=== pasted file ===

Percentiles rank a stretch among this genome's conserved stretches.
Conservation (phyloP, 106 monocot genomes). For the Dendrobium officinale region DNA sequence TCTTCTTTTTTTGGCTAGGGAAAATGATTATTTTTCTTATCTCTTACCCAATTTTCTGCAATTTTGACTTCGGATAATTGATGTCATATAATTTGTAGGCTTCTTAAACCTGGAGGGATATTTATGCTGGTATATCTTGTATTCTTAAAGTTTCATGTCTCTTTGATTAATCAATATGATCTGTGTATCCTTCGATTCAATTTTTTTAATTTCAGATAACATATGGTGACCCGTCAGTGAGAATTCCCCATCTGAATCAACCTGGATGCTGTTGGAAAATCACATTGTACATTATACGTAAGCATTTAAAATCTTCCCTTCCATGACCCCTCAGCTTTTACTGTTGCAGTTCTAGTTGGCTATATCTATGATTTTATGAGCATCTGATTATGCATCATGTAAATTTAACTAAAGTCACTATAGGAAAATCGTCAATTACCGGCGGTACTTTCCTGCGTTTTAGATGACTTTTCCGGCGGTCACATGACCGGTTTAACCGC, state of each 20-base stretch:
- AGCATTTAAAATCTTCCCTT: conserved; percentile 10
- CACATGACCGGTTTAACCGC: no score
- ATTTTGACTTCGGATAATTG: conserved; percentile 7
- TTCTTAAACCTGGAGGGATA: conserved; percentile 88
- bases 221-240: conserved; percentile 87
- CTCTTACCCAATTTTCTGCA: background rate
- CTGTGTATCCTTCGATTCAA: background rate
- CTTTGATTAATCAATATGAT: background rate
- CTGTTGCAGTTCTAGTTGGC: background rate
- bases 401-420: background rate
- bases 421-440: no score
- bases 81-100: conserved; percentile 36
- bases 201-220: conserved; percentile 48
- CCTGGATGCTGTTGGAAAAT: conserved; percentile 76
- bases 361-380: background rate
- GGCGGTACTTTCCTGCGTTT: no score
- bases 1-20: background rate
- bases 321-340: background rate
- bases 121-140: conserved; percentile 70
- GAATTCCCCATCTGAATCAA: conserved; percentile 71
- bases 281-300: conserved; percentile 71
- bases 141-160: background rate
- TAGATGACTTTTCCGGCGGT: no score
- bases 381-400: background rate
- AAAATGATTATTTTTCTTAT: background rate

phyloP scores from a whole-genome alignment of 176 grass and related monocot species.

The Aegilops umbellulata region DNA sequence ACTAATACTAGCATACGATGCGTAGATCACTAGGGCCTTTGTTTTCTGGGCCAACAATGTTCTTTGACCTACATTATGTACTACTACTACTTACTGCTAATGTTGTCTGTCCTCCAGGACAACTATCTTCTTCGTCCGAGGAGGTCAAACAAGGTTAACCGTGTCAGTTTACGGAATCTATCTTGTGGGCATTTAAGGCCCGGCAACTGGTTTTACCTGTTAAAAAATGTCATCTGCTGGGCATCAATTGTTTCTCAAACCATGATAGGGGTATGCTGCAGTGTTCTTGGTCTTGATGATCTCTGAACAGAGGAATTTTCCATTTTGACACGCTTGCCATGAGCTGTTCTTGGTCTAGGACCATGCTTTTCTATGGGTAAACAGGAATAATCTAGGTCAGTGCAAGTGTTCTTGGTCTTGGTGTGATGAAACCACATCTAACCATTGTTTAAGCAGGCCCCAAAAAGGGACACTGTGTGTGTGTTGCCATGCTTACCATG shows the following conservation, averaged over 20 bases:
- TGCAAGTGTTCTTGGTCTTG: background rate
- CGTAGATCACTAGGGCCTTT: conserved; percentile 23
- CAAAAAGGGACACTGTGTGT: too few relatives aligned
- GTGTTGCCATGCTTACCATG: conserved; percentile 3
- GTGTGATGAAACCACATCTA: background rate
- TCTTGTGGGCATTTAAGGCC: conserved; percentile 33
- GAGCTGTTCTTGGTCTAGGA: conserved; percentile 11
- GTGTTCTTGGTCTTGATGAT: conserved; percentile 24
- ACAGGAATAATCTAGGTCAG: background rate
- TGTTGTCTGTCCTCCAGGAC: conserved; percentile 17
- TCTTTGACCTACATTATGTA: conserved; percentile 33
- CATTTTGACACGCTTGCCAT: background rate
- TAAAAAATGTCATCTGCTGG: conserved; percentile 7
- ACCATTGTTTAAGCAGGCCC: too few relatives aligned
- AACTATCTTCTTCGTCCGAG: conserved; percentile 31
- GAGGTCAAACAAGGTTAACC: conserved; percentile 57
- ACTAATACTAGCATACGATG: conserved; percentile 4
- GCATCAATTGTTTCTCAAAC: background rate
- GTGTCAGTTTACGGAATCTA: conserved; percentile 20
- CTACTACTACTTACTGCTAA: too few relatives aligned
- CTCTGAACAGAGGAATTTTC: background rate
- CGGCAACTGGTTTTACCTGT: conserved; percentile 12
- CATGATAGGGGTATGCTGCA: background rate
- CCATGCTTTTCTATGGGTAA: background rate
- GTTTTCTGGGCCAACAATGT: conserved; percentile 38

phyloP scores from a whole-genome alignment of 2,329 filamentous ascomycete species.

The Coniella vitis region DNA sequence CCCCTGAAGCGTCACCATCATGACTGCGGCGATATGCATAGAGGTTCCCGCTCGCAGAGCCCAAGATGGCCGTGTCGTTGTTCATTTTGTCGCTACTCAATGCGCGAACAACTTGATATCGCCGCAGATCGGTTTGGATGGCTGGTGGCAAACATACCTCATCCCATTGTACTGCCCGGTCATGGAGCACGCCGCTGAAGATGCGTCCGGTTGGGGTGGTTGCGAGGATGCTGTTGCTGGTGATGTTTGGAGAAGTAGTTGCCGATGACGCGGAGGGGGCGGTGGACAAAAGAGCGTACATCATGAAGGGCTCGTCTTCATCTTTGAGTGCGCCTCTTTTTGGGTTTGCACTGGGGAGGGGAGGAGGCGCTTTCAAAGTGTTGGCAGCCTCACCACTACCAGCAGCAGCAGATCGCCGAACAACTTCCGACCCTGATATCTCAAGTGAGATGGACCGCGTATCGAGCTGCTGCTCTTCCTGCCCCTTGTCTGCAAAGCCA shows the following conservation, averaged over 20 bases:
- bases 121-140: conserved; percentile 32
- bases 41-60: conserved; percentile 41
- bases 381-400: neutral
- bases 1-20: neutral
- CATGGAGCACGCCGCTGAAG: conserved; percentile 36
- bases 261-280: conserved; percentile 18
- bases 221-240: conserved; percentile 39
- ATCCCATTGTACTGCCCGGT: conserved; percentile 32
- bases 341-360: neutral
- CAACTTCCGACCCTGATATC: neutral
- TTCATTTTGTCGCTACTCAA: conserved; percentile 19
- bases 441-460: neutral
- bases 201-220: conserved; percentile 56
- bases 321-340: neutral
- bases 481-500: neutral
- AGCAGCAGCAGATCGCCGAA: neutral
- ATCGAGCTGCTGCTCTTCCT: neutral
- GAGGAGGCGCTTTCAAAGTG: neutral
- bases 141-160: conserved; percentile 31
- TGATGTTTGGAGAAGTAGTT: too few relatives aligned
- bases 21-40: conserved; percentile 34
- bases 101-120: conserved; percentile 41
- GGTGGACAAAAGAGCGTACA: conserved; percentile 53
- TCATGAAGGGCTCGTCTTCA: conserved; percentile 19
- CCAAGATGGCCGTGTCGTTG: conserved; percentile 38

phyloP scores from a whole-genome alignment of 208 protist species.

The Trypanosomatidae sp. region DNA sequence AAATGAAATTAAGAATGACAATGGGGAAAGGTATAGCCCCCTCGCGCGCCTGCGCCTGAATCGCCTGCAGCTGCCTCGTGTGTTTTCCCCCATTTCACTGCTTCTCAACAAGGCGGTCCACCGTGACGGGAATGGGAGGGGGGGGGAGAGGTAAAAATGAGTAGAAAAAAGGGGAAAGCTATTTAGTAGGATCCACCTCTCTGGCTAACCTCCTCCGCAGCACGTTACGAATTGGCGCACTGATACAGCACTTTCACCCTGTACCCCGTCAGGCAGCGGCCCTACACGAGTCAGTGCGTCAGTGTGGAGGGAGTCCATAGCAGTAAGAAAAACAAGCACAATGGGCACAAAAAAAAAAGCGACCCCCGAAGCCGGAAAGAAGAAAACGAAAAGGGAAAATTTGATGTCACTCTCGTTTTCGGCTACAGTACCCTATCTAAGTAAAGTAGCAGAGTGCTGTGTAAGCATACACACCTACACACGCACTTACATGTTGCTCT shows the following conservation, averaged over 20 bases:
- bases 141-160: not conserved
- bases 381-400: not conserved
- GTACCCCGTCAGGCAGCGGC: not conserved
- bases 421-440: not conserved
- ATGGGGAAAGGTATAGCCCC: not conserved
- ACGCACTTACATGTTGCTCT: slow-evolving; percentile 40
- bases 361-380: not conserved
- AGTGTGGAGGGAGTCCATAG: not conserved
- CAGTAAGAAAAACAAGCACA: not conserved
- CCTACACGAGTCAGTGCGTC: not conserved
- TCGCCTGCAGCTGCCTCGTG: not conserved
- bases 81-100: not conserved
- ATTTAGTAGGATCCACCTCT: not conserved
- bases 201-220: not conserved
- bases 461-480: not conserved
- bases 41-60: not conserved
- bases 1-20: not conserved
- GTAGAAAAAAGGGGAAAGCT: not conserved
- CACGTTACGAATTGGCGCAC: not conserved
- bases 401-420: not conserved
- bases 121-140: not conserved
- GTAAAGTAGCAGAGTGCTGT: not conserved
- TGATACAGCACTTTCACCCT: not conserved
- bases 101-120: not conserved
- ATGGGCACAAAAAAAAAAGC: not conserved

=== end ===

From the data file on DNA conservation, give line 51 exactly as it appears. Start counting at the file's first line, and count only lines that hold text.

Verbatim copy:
- CGGCAACTGGTTTTACCTGT: conserved; percentile 12